But surprisingly, it was the lunch -- cooked on outdoor grills, with a simplicity almost unheard of back then -- that captured the media's attention. When Simmonds asked the lunch cook to characterize his style, he called it "a marriage between the aesthetic chasteness of nouvelle cuisine and the hearty, robust hominess of bistro food: New American Cuisine."

The man who spoke those fateful words? Jeremiah Tower, a guy who refuses to play second fiddle to anyone, regardless of their pedigree or how many Michelin stars they possess.

If the early '80s were a francophile's dream of strutting, youngish French rock stars in chef's whites butchering the English language on live TV and deconstructing the classical methodology of their forebears in the kitchen, then Tower was a different sort of rebel. He'd been brought up all over the world, spending his formative years aboard luxury cruise ships and in four-star hotels, finding native pleasures in simple, fresh foods wherever he landed. He worked at (and later became co-owner of) Chez Panisse under Alice Waters, and saw the place through its subsequent transformations from cafe to restaurant to temple; he opened Stars in San Francisco -- ground zero of the California-cuisine movement -- and then the Santa Fe Bar & Grill in Berkeley. Anywhere the food revolution was happening, Tower was there (usually drenched in Cristal and with a nose full of blow), so I guess it was only appropriate that when the revolution was given a name, that name would come from him.

For the story of whipping Savoy on the cranberry people's dime alone, Tower's new book, California Dish, is worth the cover price. Its subtitle -- "What I saw (and cooked) at the American Culinary Revolution" -- aptly describes what's inside: Two hundred-odd pages of whining, bragging, self-aggrandizing memories from forty years in the company of the most famous names in the American culinary lexicon, mixed up with some great one-liners, beautiful moments, uncomfortable truths and recipes. Tower the celebrity is a prick in a world of pricks, the self-professed inventor of everything culinary from about 1972 on, and he uses this book to offer proof that he single-handedly shaped the American palate with the force of his personality and passions. But Tower the man is just a cook -- ridiculously talented, horribly damaged and funny in his way without ever really trying to be.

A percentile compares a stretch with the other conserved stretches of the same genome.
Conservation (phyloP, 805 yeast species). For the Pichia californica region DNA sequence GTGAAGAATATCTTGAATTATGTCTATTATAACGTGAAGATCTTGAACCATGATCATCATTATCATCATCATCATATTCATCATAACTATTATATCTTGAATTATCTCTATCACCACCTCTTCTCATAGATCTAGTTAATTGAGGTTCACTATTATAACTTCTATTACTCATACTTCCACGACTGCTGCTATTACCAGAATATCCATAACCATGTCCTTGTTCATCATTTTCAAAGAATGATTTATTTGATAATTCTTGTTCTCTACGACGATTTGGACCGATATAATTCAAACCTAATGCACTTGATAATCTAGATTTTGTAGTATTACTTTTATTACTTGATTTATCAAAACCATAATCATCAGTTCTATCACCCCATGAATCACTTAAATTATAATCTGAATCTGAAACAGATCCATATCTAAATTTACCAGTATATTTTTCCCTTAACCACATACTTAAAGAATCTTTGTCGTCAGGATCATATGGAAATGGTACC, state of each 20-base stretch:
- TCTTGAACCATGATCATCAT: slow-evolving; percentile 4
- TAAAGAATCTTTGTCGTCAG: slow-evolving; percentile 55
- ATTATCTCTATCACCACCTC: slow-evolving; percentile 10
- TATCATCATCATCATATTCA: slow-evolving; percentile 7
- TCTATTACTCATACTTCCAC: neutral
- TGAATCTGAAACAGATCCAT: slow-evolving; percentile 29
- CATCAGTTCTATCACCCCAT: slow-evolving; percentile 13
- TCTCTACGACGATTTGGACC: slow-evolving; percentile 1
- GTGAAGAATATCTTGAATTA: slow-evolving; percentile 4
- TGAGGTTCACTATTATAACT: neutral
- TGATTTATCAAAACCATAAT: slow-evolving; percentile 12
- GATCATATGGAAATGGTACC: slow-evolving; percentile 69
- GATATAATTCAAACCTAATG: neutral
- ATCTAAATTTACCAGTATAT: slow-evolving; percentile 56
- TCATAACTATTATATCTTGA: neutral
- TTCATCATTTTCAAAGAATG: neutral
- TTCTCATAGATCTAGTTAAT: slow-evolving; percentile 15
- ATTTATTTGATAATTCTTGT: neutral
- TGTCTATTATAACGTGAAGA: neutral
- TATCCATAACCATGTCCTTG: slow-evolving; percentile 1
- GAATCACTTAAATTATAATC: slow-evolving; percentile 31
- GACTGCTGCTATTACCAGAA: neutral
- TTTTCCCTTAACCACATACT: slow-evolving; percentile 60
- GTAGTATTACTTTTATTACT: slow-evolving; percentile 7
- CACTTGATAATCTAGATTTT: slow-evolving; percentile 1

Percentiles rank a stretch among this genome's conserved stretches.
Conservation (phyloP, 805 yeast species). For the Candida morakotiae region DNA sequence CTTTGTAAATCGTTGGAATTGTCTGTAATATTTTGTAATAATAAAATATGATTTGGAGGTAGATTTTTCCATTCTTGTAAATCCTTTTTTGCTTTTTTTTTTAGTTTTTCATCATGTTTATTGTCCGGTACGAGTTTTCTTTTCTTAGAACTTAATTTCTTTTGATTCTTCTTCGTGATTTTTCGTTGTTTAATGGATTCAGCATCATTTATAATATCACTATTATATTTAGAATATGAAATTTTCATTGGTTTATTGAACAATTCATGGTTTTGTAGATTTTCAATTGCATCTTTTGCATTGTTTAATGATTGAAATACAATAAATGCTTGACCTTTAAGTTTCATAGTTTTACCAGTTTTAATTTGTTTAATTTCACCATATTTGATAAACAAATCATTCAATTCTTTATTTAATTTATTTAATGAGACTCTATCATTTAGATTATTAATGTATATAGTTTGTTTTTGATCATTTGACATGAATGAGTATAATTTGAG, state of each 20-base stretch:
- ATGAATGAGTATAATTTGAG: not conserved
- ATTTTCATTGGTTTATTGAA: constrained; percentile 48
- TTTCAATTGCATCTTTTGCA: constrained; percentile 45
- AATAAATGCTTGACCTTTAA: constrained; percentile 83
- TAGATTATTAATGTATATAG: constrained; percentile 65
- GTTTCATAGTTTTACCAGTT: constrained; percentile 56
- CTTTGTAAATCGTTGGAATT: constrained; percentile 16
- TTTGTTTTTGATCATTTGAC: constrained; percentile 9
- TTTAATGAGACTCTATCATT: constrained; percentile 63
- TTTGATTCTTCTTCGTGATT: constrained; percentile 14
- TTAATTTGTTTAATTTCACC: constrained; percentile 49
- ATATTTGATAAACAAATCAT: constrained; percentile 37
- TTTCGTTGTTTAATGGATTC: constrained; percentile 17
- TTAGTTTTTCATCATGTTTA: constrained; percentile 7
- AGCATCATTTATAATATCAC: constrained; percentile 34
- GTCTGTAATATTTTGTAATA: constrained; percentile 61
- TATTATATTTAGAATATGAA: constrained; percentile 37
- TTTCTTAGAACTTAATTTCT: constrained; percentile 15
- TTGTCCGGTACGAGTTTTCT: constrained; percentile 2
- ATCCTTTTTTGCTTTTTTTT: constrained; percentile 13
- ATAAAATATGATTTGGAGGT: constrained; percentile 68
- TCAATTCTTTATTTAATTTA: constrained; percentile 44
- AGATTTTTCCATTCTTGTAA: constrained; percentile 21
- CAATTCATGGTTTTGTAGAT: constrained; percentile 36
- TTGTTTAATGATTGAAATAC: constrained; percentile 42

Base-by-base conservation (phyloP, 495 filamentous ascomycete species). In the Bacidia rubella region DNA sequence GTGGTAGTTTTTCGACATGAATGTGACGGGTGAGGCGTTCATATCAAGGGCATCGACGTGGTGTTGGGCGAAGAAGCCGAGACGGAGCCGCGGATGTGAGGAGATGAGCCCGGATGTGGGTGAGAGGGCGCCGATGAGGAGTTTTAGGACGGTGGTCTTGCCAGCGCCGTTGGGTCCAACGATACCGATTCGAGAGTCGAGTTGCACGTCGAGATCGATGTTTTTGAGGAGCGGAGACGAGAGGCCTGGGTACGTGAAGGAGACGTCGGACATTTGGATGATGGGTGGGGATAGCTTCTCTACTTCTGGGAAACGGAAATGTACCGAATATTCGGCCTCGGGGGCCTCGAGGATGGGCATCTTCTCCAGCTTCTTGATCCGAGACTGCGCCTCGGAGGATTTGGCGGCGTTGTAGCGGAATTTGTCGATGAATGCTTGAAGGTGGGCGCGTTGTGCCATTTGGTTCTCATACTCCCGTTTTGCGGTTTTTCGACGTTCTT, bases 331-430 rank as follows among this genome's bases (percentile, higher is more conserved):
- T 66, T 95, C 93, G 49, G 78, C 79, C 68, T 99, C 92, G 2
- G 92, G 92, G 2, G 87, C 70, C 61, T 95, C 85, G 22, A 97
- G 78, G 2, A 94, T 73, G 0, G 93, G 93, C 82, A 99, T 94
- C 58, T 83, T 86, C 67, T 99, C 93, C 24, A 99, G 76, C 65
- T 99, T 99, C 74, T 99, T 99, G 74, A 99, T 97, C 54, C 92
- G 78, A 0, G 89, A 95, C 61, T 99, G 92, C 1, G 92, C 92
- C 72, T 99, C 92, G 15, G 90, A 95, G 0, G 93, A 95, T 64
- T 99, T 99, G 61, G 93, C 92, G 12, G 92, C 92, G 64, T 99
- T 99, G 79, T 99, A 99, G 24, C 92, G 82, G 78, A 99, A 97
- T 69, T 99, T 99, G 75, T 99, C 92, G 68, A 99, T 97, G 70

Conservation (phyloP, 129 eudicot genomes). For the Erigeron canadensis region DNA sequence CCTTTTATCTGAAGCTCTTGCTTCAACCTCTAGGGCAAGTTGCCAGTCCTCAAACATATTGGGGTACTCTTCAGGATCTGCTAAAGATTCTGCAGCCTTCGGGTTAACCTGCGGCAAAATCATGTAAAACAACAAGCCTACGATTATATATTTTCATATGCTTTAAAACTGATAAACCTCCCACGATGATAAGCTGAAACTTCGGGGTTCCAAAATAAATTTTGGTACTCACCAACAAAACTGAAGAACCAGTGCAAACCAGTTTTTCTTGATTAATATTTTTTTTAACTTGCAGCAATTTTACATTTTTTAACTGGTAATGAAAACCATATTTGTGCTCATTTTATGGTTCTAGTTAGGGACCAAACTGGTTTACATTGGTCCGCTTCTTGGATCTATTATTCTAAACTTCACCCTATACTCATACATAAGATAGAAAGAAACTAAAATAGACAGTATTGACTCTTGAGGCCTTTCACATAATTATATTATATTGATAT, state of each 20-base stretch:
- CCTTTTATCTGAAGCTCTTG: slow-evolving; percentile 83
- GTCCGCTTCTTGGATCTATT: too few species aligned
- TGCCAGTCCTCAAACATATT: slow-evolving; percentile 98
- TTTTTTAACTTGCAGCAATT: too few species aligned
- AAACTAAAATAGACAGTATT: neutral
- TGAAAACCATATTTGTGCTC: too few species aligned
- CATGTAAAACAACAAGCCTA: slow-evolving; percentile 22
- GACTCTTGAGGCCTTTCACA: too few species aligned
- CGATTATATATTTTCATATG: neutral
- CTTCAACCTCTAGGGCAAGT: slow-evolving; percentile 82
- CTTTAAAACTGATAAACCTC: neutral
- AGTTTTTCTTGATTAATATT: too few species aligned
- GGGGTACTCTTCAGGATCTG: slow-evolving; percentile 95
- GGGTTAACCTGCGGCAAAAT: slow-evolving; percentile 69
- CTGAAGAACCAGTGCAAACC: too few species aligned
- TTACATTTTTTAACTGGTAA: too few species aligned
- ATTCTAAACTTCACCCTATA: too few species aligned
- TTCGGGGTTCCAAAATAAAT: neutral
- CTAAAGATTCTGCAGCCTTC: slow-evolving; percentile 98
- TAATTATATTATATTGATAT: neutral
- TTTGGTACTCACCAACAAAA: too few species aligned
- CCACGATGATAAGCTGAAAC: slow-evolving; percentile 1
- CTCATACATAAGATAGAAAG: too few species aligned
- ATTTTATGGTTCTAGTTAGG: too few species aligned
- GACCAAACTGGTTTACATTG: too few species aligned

The book is heavy on name-dropping and long on descriptions of Tower's own fabulousness, but it runs a neat line between the street-punk testosterone of Bourdain and the haughty sensationalism of a celebrity memoir, all the while taking readers step by step through the moves (both intentional and accidental) that brought American cuisine to where it is today. Tower loves who he loves and hates who he hates, and by the end of the book, you definitely know who's wearing the white hats and who's wearing the black. In Jerry's opinion, anyhow.

The tome even has a local hook. Somewhere near the middle of the California-cuisine explosion -- while Stars was in full swing and Chez Panisse was rewriting the rules for eating well -- three partners bundled up all that California freshness and took it east on a road trip to New York. And there, Jonathan Waxman and Melvyn and Jane Master would open Jams, one of the most talked-about restaurants of the all-talk '80s. This was the place that introduced New York (and, consequently, the world) to the joys and terrors of California cuisine, and Tower sums up its influence in three tidy paragraphs:

"Waxman's Jams was a shock to New York, if a delightful one. The prices were electric, and the decor an eye-opener for New Yorkers. How could a 'serious restaurant' with a 'famous chef' be so plain? None of the 'frog-pond' great French restaurants had white walls. And the elegance of The Four Seasons was indeed very formal. The co-owner of Jams, Melvyn Masters [sic], explained: 'I hate the theatrics of pseudo haute cuisine -- the kind where you need a torch to see the menu.' He opted instead for bright walls with works by modern artists and a kitchen open to public view -- where diners could watch Jonathan again prepare his trademark dish of 'free ranging' chicken cooked over mesquite charcoal and served with french fries.

"Time claimed that the new cooking was in 'an intellectualized, even esoteric style, characterized by the use of fresh, native ingredients.' Now I would add that since one cook's esotericism is another's poison, the term 'California Cuisine' was brought to its knees by overenthusiastic combinations of ingredients known only for their newness. Kiwis were piled on top of blueberry vinegar-infused reductions that were loaded into squirt bottles lined up in front of restaurant cooks just waiting for some poor squab to come along, probably paired with foie gras, scallops and balsamic vinegar-drowned baby lettuces.

"But that was later. For now California was the media darling. It had the freshest ingredients in the land."